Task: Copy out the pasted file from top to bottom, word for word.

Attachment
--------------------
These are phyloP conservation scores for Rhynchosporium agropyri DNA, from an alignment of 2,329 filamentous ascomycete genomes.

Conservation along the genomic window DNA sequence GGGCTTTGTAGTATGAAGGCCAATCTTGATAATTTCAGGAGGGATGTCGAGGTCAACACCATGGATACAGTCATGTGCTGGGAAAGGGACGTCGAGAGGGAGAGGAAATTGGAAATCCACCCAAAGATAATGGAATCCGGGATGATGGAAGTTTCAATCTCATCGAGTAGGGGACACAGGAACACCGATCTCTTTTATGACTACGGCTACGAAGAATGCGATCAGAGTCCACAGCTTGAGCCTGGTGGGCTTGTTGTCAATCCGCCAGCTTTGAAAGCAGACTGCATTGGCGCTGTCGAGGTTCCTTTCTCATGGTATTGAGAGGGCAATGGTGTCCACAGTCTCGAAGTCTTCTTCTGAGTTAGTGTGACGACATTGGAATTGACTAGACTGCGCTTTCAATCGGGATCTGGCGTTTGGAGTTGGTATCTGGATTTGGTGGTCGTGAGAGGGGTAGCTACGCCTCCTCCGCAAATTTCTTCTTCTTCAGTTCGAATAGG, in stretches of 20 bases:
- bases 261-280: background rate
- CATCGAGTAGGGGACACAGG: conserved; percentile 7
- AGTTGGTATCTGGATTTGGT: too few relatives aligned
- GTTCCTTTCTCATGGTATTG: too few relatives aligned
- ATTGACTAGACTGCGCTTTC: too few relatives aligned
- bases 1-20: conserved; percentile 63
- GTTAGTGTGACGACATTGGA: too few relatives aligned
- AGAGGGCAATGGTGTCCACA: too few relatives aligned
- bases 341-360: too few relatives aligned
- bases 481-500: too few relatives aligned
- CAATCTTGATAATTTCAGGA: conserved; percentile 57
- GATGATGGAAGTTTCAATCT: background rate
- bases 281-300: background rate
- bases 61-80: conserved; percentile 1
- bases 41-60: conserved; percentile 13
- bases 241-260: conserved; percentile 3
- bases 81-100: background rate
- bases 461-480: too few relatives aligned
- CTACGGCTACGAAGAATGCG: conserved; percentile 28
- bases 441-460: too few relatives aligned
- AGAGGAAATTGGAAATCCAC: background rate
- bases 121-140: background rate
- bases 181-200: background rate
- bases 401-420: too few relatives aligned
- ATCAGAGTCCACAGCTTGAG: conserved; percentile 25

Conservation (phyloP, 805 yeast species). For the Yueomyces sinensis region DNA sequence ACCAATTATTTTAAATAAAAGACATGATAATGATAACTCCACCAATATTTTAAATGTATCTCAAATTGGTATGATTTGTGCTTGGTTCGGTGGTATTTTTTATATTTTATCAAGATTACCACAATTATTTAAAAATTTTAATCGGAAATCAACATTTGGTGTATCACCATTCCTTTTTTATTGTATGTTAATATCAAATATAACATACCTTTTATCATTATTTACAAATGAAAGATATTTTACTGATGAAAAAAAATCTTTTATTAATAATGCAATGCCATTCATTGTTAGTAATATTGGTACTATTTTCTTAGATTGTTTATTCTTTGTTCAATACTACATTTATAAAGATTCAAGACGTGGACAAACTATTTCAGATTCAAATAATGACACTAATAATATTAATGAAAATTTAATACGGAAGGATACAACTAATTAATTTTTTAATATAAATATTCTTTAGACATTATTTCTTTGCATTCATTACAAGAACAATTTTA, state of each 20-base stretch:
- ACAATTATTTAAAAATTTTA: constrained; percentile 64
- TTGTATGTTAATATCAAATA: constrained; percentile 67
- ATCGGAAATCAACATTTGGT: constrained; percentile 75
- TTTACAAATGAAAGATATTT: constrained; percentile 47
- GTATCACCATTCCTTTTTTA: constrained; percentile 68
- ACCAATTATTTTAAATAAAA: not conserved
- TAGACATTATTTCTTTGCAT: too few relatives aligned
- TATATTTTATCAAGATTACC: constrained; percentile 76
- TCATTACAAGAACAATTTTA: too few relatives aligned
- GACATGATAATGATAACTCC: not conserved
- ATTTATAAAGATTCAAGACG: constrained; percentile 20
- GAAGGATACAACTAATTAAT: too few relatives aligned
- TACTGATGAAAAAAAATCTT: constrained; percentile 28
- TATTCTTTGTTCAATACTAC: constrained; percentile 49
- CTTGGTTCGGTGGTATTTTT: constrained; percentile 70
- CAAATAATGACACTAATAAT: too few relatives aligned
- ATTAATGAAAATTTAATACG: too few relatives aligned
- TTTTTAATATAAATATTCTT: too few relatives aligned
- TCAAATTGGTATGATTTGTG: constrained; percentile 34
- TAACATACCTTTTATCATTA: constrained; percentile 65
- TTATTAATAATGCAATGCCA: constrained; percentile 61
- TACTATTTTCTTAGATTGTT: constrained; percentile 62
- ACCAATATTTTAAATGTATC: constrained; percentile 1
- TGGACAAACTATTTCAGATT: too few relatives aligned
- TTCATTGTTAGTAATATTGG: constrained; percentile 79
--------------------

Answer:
These are phyloP conservation scores for Rhynchosporium agropyri DNA, from an alignment of 2,329 filamentous ascomycete genomes.

Conservation along the genomic window DNA sequence GGGCTTTGTAGTATGAAGGCCAATCTTGATAATTTCAGGAGGGATGTCGAGGTCAACACCATGGATACAGTCATGTGCTGGGAAAGGGACGTCGAGAGGGAGAGGAAATTGGAAATCCACCCAAAGATAATGGAATCCGGGATGATGGAAGTTTCAATCTCATCGAGTAGGGGACACAGGAACACCGATCTCTTTTATGACTACGGCTACGAAGAATGCGATCAGAGTCCACAGCTTGAGCCTGGTGGGCTTGTTGTCAATCCGCCAGCTTTGAAAGCAGACTGCATTGGCGCTGTCGAGGTTCCTTTCTCATGGTATTGAGAGGGCAATGGTGTCCACAGTCTCGAAGTCTTCTTCTGAGTTAGTGTGACGACATTGGAATTGACTAGACTGCGCTTTCAATCGGGATCTGGCGTTTGGAGTTGGTATCTGGATTTGGTGGTCGTGAGAGGGGTAGCTACGCCTCCTCCGCAAATTTCTTCTTCTTCAGTTCGAATAGG, in stretches of 20 bases:
- bases 261-280: background rate
- CATCGAGTAGGGGACACAGG: conserved; percentile 7
- AGTTGGTATCTGGATTTGGT: too few relatives aligned
- GTTCCTTTCTCATGGTATTG: too few relatives aligned
- ATTGACTAGACTGCGCTTTC: too few relatives aligned
- bases 1-20: conserved; percentile 63
- GTTAGTGTGACGACATTGGA: too few relatives aligned
- AGAGGGCAATGGTGTCCACA: too few relatives aligned
- bases 341-360: too few relatives aligned
- bases 481-500: too few relatives aligned
- CAATCTTGATAATTTCAGGA: conserved; percentile 57
- GATGATGGAAGTTTCAATCT: background rate
- bases 281-300: background rate
- bases 61-80: conserved; percentile 1
- bases 41-60: conserved; percentile 13
- bases 241-260: conserved; percentile 3
- bases 81-100: background rate
- bases 461-480: too few relatives aligned
- CTACGGCTACGAAGAATGCG: conserved; percentile 28
- bases 441-460: too few relatives aligned
- AGAGGAAATTGGAAATCCAC: background rate
- bases 121-140: background rate
- bases 181-200: background rate
- bases 401-420: too few relatives aligned
- ATCAGAGTCCACAGCTTGAG: conserved; percentile 25

Conservation (phyloP, 805 yeast species). For the Yueomyces sinensis region DNA sequence ACCAATTATTTTAAATAAAAGACATGATAATGATAACTCCACCAATATTTTAAATGTATCTCAAATTGGTATGATTTGTGCTTGGTTCGGTGGTATTTTTTATATTTTATCAAGATTACCACAATTATTTAAAAATTTTAATCGGAAATCAACATTTGGTGTATCACCATTCCTTTTTTATTGTATGTTAATATCAAATATAACATACCTTTTATCATTATTTACAAATGAAAGATATTTTACTGATGAAAAAAAATCTTTTATTAATAATGCAATGCCATTCATTGTTAGTAATATTGGTACTATTTTCTTAGATTGTTTATTCTTTGTTCAATACTACATTTATAAAGATTCAAGACGTGGACAAACTATTTCAGATTCAAATAATGACACTAATAATATTAATGAAAATTTAATACGGAAGGATACAACTAATTAATTTTTTAATATAAATATTCTTTAGACATTATTTCTTTGCATTCATTACAAGAACAATTTTA, state of each 20-base stretch:
- ACAATTATTTAAAAATTTTA: constrained; percentile 64
- TTGTATGTTAATATCAAATA: constrained; percentile 67
- ATCGGAAATCAACATTTGGT: constrained; percentile 75
- TTTACAAATGAAAGATATTT: constrained; percentile 47
- GTATCACCATTCCTTTTTTA: constrained; percentile 68
- ACCAATTATTTTAAATAAAA: not conserved
- TAGACATTATTTCTTTGCAT: too few relatives aligned
- TATATTTTATCAAGATTACC: constrained; percentile 76
- TCATTACAAGAACAATTTTA: too few relatives aligned
- GACATGATAATGATAACTCC: not conserved
- ATTTATAAAGATTCAAGACG: constrained; percentile 20
- GAAGGATACAACTAATTAAT: too few relatives aligned
- TACTGATGAAAAAAAATCTT: constrained; percentile 28
- TATTCTTTGTTCAATACTAC: constrained; percentile 49
- CTTGGTTCGGTGGTATTTTT: constrained; percentile 70
- CAAATAATGACACTAATAAT: too few relatives aligned
- ATTAATGAAAATTTAATACG: too few relatives aligned
- TTTTTAATATAAATATTCTT: too few relatives aligned
- TCAAATTGGTATGATTTGTG: constrained; percentile 34
- TAACATACCTTTTATCATTA: constrained; percentile 65
- TTATTAATAATGCAATGCCA: constrained; percentile 61
- TACTATTTTCTTAGATTGTT: constrained; percentile 62
- ACCAATATTTTAAATGTATC: constrained; percentile 1
- TGGACAAACTATTTCAGATT: too few relatives aligned
- TTCATTGTTAGTAATATTGG: constrained; percentile 79